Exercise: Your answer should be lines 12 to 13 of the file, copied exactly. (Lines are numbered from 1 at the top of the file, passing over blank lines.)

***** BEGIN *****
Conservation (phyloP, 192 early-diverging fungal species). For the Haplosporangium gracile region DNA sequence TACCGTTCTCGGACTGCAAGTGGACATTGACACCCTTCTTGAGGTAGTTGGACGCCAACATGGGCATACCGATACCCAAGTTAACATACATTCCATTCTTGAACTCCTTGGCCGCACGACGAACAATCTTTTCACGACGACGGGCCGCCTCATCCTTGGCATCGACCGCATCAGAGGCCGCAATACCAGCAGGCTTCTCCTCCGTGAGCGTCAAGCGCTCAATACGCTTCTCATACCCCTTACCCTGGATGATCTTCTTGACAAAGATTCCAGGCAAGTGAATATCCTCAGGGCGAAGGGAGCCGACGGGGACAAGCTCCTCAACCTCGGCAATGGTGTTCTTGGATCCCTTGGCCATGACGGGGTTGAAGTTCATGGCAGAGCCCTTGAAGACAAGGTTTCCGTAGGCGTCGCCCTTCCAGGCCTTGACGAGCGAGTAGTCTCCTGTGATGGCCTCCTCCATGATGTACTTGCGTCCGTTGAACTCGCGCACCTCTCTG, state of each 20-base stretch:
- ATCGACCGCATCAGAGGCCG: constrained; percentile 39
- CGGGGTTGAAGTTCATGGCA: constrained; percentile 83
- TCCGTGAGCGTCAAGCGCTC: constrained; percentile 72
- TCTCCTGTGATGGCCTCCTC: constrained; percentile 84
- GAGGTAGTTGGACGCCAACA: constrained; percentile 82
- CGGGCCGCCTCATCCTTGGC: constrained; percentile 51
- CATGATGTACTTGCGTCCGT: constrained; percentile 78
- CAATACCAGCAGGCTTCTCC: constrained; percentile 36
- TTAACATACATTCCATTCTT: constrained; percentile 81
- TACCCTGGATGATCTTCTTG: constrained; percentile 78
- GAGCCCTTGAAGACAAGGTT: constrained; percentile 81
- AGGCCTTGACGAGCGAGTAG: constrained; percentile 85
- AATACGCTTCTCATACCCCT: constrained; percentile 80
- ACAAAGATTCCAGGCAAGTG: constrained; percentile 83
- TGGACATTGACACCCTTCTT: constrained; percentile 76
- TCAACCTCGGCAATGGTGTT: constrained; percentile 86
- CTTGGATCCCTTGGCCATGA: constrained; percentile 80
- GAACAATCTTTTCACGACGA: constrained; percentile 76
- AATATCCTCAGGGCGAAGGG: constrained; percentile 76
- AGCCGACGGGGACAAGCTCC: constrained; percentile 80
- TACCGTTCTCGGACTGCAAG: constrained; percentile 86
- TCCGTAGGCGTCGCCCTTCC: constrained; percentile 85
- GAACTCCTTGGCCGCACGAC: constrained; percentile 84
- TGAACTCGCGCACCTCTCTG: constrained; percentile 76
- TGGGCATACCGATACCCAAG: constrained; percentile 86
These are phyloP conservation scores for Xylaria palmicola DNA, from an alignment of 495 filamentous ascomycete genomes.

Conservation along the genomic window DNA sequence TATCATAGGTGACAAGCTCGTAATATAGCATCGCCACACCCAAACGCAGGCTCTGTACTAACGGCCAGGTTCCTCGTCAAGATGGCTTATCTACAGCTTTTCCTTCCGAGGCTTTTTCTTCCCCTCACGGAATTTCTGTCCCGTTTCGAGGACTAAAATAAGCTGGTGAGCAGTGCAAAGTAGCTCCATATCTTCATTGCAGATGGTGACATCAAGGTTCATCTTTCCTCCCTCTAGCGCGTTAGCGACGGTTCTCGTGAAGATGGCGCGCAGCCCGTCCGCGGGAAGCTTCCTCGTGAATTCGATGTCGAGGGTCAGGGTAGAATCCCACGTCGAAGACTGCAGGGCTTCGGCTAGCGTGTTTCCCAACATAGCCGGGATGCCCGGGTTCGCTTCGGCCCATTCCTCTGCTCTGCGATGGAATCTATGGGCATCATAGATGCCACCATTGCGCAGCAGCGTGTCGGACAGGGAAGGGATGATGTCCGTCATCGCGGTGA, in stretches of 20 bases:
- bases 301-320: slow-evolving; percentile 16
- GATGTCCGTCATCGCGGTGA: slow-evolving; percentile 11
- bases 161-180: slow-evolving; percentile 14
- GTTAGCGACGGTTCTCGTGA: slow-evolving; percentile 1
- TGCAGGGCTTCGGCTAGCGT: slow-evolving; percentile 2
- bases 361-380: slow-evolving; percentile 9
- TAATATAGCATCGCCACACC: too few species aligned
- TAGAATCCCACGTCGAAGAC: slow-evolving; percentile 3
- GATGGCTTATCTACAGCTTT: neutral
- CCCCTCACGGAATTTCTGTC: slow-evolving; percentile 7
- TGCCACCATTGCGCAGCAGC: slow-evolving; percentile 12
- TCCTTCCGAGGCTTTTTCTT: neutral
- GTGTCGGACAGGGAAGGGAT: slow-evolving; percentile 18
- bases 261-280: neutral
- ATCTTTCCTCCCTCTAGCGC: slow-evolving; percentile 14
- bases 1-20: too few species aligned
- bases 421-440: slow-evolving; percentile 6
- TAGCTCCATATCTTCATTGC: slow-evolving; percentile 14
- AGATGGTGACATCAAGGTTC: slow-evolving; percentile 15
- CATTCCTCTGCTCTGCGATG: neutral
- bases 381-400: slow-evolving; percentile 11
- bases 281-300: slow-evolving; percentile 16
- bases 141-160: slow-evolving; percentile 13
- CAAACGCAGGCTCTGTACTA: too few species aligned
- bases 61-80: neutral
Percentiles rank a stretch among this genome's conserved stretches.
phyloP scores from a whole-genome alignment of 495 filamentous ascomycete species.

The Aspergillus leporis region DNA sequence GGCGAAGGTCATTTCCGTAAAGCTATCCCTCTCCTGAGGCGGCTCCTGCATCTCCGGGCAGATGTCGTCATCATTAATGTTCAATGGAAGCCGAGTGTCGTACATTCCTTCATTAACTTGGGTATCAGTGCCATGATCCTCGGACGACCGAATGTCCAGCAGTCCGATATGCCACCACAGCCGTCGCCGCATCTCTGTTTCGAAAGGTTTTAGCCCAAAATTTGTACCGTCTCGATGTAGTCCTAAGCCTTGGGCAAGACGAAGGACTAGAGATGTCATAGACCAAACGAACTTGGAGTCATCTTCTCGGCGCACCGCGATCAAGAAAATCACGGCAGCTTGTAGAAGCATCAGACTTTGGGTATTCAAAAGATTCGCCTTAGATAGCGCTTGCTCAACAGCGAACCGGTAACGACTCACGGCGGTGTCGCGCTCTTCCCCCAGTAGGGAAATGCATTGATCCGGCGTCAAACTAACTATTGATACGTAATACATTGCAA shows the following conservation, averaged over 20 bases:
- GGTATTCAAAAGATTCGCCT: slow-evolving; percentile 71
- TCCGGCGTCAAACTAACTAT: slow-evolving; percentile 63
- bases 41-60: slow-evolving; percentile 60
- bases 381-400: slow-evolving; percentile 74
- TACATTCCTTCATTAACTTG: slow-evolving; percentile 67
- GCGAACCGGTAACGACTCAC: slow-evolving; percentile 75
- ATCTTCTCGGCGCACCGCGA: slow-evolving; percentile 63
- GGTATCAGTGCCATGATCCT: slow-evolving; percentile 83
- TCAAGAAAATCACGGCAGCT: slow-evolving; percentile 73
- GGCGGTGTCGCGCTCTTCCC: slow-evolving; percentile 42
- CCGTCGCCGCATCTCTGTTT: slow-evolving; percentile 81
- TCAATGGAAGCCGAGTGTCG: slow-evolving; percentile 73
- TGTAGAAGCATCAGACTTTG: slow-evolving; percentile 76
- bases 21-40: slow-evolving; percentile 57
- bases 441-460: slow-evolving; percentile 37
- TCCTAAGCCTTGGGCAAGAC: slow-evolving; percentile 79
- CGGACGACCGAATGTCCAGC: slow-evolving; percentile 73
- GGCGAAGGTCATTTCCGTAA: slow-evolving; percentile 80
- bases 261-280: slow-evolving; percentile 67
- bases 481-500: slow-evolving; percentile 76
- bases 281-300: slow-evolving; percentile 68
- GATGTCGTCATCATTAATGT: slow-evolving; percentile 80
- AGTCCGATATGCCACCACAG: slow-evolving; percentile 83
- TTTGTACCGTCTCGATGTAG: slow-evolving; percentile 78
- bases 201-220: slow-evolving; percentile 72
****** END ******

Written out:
- GAGCCCTTGAAGACAAGGTT: constrained; percentile 81
- AGGCCTTGACGAGCGAGTAG: constrained; percentile 85